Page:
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Determining the Rules in Immigration Law

How do we determine the rules in immigration law?

How does an immigration attorney determine the rules in immigration law? Is it interpretation or application? One must consider the source!

Statutes: Laws passed by a legislature, usually Congress

Statutes are binding law and can create new rights or obligations. The Immigration and Nationality Act is a statute. Statutes may be challenged in court if they are unconstitutional, either as written or as applied by the government.

Regulations: Rules setting forth how the government will apply relevant statutes

Regulations have the force of law. The government must follow the Administrative Procedure Act (APA) when making regulations. When a regulation is implemented, it is published in the Federal Register and given a section in the Code of Federal Regulations (CFR). Each federal agency is covered in a different chapter of the CFR. Most immigration regulations are found in chapters 8 (Department of Homeland Security), 20 (Department of Labor), and 22 (Department of State) of the CFR. Regulations may be challenged if the government did not follow the APA. Regulations also may be challenged if they go beyond the scope of the statute (ultra vires), or if they are unconstitutional, either as written or as applied by the government.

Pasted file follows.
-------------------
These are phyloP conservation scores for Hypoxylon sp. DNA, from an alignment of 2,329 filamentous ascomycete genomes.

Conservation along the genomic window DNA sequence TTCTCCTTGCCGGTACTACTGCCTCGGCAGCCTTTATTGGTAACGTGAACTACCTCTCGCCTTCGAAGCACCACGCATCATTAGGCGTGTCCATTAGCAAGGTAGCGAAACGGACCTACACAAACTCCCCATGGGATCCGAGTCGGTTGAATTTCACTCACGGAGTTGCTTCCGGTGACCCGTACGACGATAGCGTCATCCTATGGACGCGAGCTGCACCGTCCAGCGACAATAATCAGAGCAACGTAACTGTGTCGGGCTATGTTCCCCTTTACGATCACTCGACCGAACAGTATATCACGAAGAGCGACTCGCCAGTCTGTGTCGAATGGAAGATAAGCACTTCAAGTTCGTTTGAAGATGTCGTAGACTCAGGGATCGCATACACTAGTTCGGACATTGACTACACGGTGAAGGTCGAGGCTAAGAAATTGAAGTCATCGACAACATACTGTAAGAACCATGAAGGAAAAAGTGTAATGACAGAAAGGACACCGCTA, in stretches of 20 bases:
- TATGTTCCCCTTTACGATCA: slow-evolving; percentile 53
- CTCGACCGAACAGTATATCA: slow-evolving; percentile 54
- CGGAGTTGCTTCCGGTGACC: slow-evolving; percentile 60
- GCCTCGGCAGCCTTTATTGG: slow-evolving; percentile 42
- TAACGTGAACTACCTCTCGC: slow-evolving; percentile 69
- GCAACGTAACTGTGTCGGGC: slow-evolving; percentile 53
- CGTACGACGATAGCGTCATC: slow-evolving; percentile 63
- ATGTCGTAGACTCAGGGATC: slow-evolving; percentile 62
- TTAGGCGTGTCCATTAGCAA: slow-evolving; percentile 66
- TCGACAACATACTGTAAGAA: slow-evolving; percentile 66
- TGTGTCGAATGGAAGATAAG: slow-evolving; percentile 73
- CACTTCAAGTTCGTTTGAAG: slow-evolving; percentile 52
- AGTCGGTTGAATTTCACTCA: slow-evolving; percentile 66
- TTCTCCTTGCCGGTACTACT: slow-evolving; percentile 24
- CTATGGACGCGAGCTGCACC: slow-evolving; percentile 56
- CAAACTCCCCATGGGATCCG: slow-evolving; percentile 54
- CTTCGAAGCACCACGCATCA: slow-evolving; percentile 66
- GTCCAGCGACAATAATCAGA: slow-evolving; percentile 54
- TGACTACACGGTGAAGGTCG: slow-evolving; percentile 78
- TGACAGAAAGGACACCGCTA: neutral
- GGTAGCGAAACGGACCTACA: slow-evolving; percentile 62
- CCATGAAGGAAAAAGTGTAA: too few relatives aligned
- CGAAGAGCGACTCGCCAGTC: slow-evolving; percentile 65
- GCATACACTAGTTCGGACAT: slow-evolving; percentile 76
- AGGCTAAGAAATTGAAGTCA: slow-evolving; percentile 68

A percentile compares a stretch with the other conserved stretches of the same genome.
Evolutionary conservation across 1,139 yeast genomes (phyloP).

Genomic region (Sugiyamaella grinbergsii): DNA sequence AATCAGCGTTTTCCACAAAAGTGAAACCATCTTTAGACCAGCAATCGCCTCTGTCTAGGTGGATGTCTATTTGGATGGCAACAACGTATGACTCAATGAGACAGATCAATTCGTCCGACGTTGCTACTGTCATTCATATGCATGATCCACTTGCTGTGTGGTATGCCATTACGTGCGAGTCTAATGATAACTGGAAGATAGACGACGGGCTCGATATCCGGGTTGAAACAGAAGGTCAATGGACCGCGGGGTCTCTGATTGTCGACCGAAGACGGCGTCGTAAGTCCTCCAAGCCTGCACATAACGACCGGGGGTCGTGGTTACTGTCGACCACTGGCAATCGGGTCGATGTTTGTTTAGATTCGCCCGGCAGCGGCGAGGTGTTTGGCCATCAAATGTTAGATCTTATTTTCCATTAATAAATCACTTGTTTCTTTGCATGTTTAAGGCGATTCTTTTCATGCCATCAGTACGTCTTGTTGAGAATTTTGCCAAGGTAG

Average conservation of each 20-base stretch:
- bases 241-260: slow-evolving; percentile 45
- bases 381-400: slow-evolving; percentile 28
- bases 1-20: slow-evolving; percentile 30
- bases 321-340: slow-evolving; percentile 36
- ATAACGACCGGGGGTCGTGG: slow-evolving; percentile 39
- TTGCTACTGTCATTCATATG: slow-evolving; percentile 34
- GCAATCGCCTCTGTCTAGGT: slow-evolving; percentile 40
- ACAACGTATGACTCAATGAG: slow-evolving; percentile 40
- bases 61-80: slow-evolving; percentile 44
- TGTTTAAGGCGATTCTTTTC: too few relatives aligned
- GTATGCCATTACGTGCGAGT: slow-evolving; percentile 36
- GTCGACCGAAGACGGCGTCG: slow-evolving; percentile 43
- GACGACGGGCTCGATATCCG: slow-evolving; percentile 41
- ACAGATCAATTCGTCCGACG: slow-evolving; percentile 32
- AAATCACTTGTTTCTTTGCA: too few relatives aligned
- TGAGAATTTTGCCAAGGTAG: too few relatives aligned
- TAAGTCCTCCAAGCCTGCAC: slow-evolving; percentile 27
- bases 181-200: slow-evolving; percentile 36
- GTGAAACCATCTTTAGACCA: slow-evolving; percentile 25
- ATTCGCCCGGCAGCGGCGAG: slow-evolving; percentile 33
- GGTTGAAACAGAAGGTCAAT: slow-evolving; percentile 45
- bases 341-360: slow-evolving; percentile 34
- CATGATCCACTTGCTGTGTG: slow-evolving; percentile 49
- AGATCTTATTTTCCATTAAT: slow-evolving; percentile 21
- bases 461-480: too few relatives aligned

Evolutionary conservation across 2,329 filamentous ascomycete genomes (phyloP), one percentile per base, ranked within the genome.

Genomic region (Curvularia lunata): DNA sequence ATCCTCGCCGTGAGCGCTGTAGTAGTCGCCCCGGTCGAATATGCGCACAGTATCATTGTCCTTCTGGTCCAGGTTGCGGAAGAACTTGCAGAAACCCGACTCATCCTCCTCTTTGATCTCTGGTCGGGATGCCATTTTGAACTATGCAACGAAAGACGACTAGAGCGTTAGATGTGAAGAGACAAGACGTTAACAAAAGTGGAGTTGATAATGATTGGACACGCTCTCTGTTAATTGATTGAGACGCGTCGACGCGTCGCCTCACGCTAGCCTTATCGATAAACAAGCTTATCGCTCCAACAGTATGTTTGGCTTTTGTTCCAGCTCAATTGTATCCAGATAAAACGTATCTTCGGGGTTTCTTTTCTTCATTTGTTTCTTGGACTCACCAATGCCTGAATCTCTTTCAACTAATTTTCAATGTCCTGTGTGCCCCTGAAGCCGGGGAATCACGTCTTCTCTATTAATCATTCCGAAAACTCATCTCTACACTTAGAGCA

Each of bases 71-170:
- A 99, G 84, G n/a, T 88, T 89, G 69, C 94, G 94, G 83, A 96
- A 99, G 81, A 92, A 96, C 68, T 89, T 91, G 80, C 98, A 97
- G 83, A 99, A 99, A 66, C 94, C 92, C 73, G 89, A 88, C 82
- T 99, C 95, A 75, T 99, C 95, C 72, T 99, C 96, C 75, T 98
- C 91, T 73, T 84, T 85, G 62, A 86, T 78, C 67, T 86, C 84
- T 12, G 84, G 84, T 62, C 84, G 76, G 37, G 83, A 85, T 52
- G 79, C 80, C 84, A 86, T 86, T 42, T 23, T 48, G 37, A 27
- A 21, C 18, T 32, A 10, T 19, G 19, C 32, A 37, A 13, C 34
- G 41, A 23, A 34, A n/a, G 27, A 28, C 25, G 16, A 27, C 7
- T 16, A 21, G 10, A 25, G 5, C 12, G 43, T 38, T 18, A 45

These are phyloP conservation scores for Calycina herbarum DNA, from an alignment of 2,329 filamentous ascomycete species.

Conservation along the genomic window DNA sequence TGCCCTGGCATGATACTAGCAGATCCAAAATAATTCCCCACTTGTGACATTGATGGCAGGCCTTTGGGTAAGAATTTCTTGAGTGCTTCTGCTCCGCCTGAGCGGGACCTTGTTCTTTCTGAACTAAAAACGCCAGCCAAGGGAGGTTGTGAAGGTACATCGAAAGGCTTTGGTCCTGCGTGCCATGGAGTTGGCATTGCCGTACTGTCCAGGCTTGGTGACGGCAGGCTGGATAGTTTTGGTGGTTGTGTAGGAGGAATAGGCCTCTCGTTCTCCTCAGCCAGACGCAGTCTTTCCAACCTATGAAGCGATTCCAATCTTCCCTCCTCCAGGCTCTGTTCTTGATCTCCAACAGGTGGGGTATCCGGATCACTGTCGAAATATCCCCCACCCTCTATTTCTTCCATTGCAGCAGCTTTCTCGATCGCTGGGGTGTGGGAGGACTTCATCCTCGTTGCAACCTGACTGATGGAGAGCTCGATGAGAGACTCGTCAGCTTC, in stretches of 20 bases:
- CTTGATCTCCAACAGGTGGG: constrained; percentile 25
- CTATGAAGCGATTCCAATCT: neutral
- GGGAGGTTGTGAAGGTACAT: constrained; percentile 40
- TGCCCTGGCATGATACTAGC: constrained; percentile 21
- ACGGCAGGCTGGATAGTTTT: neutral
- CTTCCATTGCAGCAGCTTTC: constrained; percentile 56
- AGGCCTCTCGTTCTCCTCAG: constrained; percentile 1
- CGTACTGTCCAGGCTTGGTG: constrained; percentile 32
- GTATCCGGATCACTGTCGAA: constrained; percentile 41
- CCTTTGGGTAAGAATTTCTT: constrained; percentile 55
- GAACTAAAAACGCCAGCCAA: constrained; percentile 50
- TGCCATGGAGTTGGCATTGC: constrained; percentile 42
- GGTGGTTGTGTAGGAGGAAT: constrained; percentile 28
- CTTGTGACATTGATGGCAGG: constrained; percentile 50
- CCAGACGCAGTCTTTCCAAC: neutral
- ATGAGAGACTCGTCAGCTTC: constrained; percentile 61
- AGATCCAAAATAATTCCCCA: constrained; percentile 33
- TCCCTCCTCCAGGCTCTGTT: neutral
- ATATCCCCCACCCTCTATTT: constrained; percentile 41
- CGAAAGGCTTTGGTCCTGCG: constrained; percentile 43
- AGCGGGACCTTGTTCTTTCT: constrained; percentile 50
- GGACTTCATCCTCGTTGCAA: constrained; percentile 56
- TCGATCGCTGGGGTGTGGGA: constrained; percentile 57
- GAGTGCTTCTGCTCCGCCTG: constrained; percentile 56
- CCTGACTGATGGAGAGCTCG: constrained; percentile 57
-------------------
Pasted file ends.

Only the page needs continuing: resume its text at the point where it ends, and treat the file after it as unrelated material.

Policy Memos: Announcements from a government agency that set its policies and provide guidance as to how the agency will apply relevant statutes and regulations

Policy memos usually are vetted through the agency’s office of legal counsel and go through multiple rounds of review and revision before they are released to the public. Statutes and regulations are the boundaries for the government’s policies, and the government cannot make new laws or create new rights or obligations through memos. While memos do not have the force of law, a court will give the agency wide deference in setting its policies. Policy memos may be challenged if they go beyond the scope of the relevant statutes and regulations (ultra vires), or if they are unconstitutional, either as written or as applied by the government.

Social Media

Unlike statutes and regulations, social media posts do not have the force of law. Unlike policy memos, government social media posts do not appear to go through a thorough vetting process. Government policies announced via social media cannot go beyond the scope of the related statutes and regulations, and the government cannot make new laws or create new rights or obligations via such posts. Policies announced on social media may be challenged in court if they go beyond the scope of the relevant statutes and regulations (ultra vires), or if they are unconstitutional, either as written or as applied by the government. Occasionally, agencies make announcements, such as office closures, via social media and do expect these messages to be accepted as official announcements.

Contact Us

As always, if you have questions about a regulation, statute, policy memo or something you saw on social media, please contact us at 630-262-1435. Here is the flyer.